The other interesting part of this consultation was that the patient did not have a lot of bone in this area.  However, I knew that there was enough bone based on my experience, because I have dealt with short implants for a long time, and if you can use a short implant then you typically need less bone to hold that implant in place.

Many surgeons are not comfortable with short implants because they have not dealt with them over the years and they are also not familiar with the current information on short implants.  I happen to be very much on top of the latest scientific information on short implants because I gave a lecture in Colorado recently, and I know with certainty that the success rate of short implants is equivalent to that of long implants.

There is an old prejudice that persists among many surgeons that you need to have really long implants to be successful.  I know that this thinking is not valid, so I was able to tell this patient with confidence that a short implant is going to work very well.  The patient is 37 now, and when she is 67 that implant will still be there and it will still be fine.

 

index_dr_ganales-xsDr. Jeffrey Ganeles
Periodontist
South Florida Center for Periodontics and Implant Dentistry
Boca Raton, FL
New Patients Welcome
www.flsmile.com

Dental Implants Can Last a Lifetime with Professional and Home Care

Dental implants can last a lifetime if patients see their dentist regularly and practice proper home care, according to Dr. Jeffrey Ganeles.

The success rates for implants have been tracked in some studies up to 20 years and almost 90% of the implants of a certain group were fine at 20 years.  These results mean that some of those implants did have problems, but the vast majority of them are fine.

In theory implants should last a lifetime.  There is no inherent reason why they should deteriorate, breakdown, be rejected, or become infected.  In reality implants can have problems after time just like natural teeth do.  They are also subject just like natural teeth to changes in a patient’s health, so if someone gets an implant at age 40 when they are healthy, but then they have chemotherapy when they are 75, or the patient has other health problems as they age, then it is certainly possible that the implant could have a problem, too.

We encourage patients to stay on a professional maintenance program.  If the patient has had periodontal disease in addition to implants, then we like to keep them in our office for cleanings with our hygienist at least once or twice a year.  They generally go back to their dentist for the other cleanings.

If they have not had any periodontal disease and perhaps lost a tooth because of trauma, or because a tooth cracked, and they are really not at risk for periodontal disease, then we will check on the patient every year but have them go back to their dentist to continue professional maintenance.  Regardless of who does the cleaning, patients should continue to get them done professionally because implants like teeth can have problems if they are not cleaned properly, and the best way to do that is to see a hygienist at least twice a year and also do proper daily oral care at home.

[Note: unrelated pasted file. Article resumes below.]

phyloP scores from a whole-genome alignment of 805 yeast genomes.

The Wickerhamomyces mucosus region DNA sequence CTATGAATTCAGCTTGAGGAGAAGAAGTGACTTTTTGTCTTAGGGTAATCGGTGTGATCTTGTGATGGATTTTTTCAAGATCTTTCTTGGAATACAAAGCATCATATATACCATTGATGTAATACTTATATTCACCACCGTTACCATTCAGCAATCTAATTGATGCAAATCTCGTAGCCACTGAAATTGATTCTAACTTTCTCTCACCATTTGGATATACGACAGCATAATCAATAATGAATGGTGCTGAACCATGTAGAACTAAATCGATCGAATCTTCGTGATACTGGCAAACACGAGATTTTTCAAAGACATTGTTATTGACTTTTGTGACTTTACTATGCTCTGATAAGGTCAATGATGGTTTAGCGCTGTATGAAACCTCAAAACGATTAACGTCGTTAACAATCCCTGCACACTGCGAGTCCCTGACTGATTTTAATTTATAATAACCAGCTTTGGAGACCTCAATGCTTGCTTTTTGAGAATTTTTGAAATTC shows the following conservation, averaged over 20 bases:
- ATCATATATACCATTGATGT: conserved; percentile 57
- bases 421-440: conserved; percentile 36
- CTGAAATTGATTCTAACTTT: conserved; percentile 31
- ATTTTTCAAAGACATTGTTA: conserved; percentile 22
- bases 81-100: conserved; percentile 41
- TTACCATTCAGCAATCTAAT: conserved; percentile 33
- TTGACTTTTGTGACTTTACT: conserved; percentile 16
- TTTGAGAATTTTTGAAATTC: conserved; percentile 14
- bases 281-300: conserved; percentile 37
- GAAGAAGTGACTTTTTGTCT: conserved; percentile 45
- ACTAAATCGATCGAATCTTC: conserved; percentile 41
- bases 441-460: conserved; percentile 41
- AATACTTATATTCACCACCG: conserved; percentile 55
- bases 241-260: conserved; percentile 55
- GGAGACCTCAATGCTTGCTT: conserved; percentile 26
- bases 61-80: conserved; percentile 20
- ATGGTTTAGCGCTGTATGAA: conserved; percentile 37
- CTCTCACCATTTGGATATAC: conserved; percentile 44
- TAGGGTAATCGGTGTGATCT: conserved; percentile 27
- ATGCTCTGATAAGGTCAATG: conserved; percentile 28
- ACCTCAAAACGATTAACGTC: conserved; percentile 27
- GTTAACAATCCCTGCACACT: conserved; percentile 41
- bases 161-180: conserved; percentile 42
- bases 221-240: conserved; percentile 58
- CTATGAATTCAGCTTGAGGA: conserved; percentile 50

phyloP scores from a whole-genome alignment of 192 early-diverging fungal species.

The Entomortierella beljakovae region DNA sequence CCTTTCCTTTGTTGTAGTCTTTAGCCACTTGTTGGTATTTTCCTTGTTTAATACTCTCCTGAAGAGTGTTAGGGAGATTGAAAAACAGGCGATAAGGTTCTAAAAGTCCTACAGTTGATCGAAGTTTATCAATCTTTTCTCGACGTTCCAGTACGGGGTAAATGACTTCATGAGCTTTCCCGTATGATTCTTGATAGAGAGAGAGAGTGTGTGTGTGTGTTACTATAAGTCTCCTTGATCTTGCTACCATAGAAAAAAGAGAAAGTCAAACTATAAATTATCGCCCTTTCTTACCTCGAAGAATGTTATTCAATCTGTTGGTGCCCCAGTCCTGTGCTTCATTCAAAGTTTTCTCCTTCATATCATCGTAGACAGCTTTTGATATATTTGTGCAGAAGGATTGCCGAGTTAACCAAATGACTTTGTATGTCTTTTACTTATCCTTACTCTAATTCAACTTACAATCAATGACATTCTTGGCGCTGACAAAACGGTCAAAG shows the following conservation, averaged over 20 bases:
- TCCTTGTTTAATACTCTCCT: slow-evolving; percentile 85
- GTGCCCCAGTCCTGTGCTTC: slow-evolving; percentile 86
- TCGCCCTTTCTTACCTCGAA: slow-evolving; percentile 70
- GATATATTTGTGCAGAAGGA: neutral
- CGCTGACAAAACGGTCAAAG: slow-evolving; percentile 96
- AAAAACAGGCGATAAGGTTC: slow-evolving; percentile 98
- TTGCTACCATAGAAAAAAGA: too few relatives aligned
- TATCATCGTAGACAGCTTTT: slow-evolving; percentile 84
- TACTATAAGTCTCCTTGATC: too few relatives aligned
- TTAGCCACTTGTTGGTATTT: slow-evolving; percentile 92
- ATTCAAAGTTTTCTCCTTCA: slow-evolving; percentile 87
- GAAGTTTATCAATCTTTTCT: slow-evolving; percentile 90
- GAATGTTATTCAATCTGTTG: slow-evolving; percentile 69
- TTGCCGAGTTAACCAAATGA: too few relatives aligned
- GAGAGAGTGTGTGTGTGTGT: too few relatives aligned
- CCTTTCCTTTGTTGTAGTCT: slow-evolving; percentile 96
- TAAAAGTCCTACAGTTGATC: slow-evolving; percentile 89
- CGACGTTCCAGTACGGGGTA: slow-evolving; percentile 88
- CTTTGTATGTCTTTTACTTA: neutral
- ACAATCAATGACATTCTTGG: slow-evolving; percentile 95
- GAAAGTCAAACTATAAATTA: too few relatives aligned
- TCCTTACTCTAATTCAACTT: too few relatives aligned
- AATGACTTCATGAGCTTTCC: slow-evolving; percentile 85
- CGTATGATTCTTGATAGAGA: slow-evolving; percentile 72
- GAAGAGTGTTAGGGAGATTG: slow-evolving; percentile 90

When I place implants I expect them to last a lifetime and we educate our patients to help them achieve that goal.

index_dr_ganales-xsDr. Jeffrey Ganeles
Periodontist
South Florida Center for Periodontics and Implant Dentistry
Boca Raton, FL
New Patients Welcome
http://www.flsmile.com

Dental Implants Can Last a Lifetime with Professional and Home Care

Dental implants can last a lifetime if patients see their dentist regularly and practice proper home care, according to Dr. Jeffrey Ganeles.

The success rates for implants have been tracked in some studies up to 20 years and almost 90% of the implants of a certain group were fine at 20 years.  These results mean that some of those implants did have problems, but the vast majority of them are fine.

In theory implants should last a lifetime.  There is no inherent reason why they should deteriorate, breakdown, be rejected, or become infected.  In reality implants can have problems after time just like natural teeth do.  They are also subject just like natural teeth to changes in a patient’s health, so if someone gets an implant at age 40 when they are healthy, but then they have chemotherapy when they are 75, or the patient has other health problems as they age, then it is certainly possible that the implant could have a problem, too.

We encourage patients to stay on a professional maintenance program.  If the patient has had periodontal disease in addition to implants, then we like to keep them in our office for cleanings with our hygienist at least once or twice a year.  They generally go back to their dentist for the other cleanings.

If they have not had any periodontal disease and perhaps lost a tooth because of trauma, or because a tooth cracked, and they are really not at risk for periodontal disease, then we will check on the patient every year but have them go back to their dentist to continue professional maintenance.  Regardless of who does the cleaning, patients should continue to get them done professionally because implants like teeth can have problems if they are not cleaned properly, and the best way to do that is to see a hygienist at least twice a year and also do proper daily oral care at home.

When I place implants I expect them to last a lifetime and we educate our patients to help them achieve that goal.

 

Dr. Jeffrey Ganeles
Periodontist
South Florida Center for Periodontics and Implant Dentistry
Boca Raton, FL
New Patients Welcome
http://www.flsmile.com